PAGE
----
So let’s stop arguing that all of this new high-end development is helping the housing crisis. It’s not. But this type of development is almost certainly helping some very nasty characters bring their wealth ashore in quasi-legal ways.

And if you think that city planning has anything to do with what’s getting built in San Francisco, check out today’s Chron story on hotels. The Planning Department never decided that the city needs more commercial hotel rooms; maybe it does, maybe it doesn’t, but that was never discussed at a commission meeting. There was no public debate over whether hotel rooms are the best use of very scarce land in places like Soma.

No: The capital markets shifted, and decided that, for the moment, there’s more return in hotel rooms than in luxury condos. This has nothing to do with Nimbys opposing housing; in fact, it has nothing to do with any type of land-use discussion.

In San Francisco, the city doesn’t really plan; it responds to what the international capital markets – which, we are reminded today, are often deeply corrupt and venal, want to do.

That’s a key reason we have a housing crisis: We trust in the private market, and the developers who exploit it, and the investors who get rich off it, to solve the problem. It’s never worked in SF, and it never will.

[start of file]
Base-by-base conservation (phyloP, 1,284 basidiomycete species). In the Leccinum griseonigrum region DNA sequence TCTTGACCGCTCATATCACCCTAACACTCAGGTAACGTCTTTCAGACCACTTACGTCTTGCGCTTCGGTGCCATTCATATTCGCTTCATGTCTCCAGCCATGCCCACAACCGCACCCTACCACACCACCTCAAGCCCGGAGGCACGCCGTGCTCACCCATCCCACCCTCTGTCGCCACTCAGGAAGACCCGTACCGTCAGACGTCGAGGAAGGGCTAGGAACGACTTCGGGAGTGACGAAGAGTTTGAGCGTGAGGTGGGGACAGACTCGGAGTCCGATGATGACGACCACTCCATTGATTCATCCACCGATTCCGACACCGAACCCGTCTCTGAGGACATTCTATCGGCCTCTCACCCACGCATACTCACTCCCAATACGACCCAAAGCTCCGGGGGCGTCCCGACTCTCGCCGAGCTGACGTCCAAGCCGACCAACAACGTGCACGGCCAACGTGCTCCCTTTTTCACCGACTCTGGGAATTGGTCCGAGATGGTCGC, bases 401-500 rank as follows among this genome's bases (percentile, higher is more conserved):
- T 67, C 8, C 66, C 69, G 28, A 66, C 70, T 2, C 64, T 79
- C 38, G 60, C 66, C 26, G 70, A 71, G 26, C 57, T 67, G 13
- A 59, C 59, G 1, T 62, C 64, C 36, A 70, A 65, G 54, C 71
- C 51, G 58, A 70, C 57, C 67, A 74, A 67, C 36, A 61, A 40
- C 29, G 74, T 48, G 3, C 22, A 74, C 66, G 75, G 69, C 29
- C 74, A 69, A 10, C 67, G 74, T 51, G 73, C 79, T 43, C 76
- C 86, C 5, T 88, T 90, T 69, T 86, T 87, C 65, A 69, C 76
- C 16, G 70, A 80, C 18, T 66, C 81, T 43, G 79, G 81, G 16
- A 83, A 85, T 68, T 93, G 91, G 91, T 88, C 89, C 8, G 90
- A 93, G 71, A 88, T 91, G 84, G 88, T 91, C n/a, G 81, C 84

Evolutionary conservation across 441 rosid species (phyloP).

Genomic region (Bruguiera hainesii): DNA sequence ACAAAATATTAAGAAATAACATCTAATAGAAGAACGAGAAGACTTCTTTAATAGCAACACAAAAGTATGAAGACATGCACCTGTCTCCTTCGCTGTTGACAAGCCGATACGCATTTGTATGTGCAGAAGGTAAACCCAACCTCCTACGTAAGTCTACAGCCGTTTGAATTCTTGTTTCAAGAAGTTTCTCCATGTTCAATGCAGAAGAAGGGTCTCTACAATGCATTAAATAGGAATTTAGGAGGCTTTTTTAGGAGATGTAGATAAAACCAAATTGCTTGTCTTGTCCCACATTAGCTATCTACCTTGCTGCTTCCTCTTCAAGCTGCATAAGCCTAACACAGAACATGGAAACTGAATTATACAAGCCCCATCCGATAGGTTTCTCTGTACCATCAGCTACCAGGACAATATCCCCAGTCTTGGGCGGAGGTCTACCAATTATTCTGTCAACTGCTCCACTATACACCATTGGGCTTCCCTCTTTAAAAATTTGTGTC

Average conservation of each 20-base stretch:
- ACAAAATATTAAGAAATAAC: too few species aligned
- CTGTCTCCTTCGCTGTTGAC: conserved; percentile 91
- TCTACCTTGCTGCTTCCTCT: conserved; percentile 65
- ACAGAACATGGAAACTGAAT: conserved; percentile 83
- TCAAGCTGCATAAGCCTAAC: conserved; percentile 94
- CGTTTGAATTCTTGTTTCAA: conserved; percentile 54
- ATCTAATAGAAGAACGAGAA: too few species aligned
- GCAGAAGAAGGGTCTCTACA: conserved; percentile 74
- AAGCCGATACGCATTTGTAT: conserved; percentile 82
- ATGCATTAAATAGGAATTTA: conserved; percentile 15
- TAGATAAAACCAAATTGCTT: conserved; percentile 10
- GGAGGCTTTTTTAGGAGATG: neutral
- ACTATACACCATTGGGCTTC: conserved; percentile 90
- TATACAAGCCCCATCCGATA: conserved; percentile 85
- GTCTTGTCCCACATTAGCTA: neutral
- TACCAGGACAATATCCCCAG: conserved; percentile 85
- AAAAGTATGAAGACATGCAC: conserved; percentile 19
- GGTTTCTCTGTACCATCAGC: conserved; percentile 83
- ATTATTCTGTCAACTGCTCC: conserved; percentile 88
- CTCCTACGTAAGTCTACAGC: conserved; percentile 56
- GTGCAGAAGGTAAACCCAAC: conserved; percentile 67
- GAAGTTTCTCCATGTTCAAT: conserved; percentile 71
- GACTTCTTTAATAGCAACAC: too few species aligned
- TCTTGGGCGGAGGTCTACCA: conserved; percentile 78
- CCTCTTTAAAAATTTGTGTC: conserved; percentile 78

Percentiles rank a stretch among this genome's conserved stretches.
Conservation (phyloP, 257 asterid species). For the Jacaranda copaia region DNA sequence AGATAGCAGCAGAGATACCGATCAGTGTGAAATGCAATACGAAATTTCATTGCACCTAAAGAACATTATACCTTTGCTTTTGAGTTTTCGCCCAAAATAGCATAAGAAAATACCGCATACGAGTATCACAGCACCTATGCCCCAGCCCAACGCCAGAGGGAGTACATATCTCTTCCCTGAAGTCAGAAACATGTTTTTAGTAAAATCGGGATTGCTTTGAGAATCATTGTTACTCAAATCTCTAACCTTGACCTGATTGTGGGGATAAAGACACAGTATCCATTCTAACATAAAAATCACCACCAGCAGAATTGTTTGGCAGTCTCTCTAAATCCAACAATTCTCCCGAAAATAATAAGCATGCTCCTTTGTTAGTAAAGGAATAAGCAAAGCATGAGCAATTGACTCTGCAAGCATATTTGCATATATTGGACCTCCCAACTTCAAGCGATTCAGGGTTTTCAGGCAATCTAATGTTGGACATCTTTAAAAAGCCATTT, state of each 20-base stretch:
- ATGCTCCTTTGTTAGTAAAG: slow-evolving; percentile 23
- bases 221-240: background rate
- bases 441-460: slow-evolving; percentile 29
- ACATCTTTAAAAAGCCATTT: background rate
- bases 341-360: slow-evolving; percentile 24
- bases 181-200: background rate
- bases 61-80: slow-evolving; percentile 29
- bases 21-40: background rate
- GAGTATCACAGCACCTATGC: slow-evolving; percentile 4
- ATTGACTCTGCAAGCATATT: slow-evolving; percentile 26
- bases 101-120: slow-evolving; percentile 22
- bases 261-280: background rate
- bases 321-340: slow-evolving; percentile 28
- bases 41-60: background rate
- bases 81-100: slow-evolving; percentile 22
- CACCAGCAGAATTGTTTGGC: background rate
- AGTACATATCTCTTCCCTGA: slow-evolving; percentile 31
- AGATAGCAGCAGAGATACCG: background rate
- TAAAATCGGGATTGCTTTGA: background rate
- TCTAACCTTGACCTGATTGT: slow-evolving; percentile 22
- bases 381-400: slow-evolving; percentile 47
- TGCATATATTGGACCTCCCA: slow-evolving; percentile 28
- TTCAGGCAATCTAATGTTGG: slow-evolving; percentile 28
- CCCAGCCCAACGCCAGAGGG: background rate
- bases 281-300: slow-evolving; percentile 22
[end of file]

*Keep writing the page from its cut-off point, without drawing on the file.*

I would love to see the city investigate how much of the new housing we so gleefully allow and the mayor so proudly supports is being purchased by crooks and dictators, and how much of that money has come out of the pockets of poor people the world over.

Tim Redmond
Tim Redmond has been a political and investigative reporter in San Francisco for more than 30 years. He spent much of that time as executive editor of the Bay Guardian. He is the founder of 48hills.

127 COMMENTS

  1. […] So what do these MASSIVE tales of money laundering have to do with heritage conservation?  Well, if you have been following my blogs here and in Traditional Building recently, you know I have been taking on the issue of historic districts and real estate prices. Both the Bay Area and Manhattan are known for their otherworldly real estate prices, and what the Panama Papers have shown is that one of the prime receptacles for laundered money is real estate.  In those markets (also Miami, which has like only a couple decades of dry real estate left).  Look at the Panama Papers article here. […]

  2. There is nothing completely new about drug & crime money being laundered through real estate. The sheer scale of unoccupied “luxury” condo’s etc lends quite a bit of credence to this story. Miami was built initially on illegal booze money during Prohibition and a second round later thanks to cocaine dollars. It looks like a lot of trolls reading this article are worried the truth will come out again. It’s folly to think that San Francisco (and the Bay Area in general) are immune. My work takes me through a number of neighborhoods & I’ve seen houses sold & then stand as silent as a mausoleum ever since.